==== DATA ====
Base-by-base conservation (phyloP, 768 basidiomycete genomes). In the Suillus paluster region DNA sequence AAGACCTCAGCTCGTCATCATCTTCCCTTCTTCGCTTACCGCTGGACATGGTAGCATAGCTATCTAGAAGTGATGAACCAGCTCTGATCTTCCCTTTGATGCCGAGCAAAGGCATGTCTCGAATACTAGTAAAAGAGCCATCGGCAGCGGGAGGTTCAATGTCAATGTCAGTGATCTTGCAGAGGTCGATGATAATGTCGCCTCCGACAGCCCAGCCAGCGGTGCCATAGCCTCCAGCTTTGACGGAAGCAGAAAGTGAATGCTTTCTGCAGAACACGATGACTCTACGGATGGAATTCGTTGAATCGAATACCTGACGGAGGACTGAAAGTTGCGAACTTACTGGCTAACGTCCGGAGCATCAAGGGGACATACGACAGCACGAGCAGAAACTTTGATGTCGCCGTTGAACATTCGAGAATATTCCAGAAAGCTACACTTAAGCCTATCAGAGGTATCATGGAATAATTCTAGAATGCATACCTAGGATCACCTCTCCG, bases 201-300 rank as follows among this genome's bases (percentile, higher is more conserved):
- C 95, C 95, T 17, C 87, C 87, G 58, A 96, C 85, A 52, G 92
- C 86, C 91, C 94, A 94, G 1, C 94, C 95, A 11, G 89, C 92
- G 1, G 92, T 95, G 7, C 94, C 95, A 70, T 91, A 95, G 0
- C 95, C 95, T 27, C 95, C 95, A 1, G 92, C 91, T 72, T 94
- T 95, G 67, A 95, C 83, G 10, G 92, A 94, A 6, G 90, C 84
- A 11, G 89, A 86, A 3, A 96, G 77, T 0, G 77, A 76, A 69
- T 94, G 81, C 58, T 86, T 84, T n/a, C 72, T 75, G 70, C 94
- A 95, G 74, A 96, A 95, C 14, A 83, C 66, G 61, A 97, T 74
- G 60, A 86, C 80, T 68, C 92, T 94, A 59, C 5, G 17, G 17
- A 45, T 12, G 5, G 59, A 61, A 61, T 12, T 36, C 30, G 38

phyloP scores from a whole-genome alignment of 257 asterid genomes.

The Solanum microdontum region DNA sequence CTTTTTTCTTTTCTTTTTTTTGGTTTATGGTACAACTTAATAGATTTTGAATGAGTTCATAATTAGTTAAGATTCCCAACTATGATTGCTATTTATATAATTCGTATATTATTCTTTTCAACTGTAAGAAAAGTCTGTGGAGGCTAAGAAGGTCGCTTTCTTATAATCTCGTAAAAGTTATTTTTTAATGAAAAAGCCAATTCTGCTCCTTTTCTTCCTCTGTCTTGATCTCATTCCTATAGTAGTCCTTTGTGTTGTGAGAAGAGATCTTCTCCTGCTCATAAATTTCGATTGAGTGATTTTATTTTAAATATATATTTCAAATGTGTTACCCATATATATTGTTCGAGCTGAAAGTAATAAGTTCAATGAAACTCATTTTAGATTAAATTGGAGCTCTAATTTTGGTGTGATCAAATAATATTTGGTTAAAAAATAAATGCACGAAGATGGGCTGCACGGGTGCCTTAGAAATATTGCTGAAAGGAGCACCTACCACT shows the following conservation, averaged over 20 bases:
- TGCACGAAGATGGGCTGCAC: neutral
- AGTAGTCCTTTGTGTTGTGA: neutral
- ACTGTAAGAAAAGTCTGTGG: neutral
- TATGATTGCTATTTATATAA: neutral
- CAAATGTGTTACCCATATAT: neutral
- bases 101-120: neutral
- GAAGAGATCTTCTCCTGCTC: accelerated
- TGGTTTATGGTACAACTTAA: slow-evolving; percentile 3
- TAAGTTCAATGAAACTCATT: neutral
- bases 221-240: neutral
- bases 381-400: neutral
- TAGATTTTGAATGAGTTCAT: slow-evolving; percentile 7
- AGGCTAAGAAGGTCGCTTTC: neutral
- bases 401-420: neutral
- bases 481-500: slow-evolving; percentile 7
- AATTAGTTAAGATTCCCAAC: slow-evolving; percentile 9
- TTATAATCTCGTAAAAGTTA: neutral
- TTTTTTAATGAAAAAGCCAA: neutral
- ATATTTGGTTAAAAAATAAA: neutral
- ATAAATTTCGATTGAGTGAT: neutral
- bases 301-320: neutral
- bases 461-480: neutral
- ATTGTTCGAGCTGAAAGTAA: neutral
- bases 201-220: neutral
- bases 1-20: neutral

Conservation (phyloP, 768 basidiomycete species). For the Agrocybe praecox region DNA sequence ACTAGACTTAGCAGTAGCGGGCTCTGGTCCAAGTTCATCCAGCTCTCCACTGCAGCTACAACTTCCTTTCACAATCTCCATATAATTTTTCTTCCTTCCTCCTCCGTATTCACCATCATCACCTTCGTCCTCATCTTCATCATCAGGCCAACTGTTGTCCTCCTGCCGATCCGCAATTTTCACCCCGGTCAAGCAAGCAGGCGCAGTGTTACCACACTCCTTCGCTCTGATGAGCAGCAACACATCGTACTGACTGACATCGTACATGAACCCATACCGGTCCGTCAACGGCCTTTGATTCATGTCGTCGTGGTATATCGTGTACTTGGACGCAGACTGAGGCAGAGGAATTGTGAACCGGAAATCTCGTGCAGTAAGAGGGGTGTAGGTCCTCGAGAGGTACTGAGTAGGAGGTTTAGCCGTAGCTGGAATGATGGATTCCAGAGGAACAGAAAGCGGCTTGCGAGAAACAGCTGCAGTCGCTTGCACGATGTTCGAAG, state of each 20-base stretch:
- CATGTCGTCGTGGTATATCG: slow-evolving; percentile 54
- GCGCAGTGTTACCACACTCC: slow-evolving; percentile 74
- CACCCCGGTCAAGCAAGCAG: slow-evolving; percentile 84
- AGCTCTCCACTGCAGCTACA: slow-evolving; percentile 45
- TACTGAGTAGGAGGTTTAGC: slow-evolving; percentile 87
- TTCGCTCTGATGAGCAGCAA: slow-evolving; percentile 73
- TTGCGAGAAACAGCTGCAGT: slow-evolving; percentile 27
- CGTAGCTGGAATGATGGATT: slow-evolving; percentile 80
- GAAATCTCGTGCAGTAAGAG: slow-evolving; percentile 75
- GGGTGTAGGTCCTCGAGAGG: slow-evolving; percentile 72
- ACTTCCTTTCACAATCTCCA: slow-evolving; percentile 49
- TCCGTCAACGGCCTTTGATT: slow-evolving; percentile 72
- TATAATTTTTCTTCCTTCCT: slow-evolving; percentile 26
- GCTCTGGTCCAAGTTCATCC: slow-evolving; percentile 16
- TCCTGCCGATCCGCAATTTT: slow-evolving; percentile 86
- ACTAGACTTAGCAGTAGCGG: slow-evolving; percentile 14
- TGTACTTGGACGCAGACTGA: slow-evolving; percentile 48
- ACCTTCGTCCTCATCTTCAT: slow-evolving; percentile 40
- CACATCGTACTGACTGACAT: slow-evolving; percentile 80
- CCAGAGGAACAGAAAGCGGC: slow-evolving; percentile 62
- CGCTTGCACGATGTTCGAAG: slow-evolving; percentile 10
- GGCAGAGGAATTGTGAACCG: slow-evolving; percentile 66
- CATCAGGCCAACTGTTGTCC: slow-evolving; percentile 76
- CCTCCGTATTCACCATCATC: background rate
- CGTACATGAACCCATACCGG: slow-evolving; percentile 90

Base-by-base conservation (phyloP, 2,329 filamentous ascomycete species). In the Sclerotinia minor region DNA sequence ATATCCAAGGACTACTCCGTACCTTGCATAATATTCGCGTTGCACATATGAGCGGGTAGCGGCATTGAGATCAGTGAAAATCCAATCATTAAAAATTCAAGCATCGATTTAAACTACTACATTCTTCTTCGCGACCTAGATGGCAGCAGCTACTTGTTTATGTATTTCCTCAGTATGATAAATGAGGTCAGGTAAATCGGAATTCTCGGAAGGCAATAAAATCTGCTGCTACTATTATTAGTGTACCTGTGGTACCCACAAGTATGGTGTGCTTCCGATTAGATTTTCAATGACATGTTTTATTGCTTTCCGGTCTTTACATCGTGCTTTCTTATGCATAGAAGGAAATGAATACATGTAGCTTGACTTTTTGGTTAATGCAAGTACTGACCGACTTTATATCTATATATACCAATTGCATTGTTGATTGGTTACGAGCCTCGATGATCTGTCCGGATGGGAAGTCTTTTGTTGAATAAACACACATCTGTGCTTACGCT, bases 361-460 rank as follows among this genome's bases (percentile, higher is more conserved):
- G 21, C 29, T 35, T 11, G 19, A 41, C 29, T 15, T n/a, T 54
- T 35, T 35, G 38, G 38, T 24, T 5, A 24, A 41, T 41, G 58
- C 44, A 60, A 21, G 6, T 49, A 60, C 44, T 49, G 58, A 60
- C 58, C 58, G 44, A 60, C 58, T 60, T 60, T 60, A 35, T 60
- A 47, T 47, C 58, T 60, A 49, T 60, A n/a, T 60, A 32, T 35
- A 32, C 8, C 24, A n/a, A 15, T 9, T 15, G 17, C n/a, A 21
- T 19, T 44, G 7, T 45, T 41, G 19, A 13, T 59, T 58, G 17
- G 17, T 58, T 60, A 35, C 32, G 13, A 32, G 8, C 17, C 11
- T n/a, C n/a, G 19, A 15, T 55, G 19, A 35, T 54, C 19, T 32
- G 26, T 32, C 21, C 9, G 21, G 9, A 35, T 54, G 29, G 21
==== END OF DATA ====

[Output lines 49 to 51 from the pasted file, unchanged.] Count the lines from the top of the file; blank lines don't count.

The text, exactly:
- GGGTGTAGGTCCTCGAGAGG: slow-evolving; percentile 72
- ACTTCCTTTCACAATCTCCA: slow-evolving; percentile 49
- TCCGTCAACGGCCTTTGATT: slow-evolving; percentile 72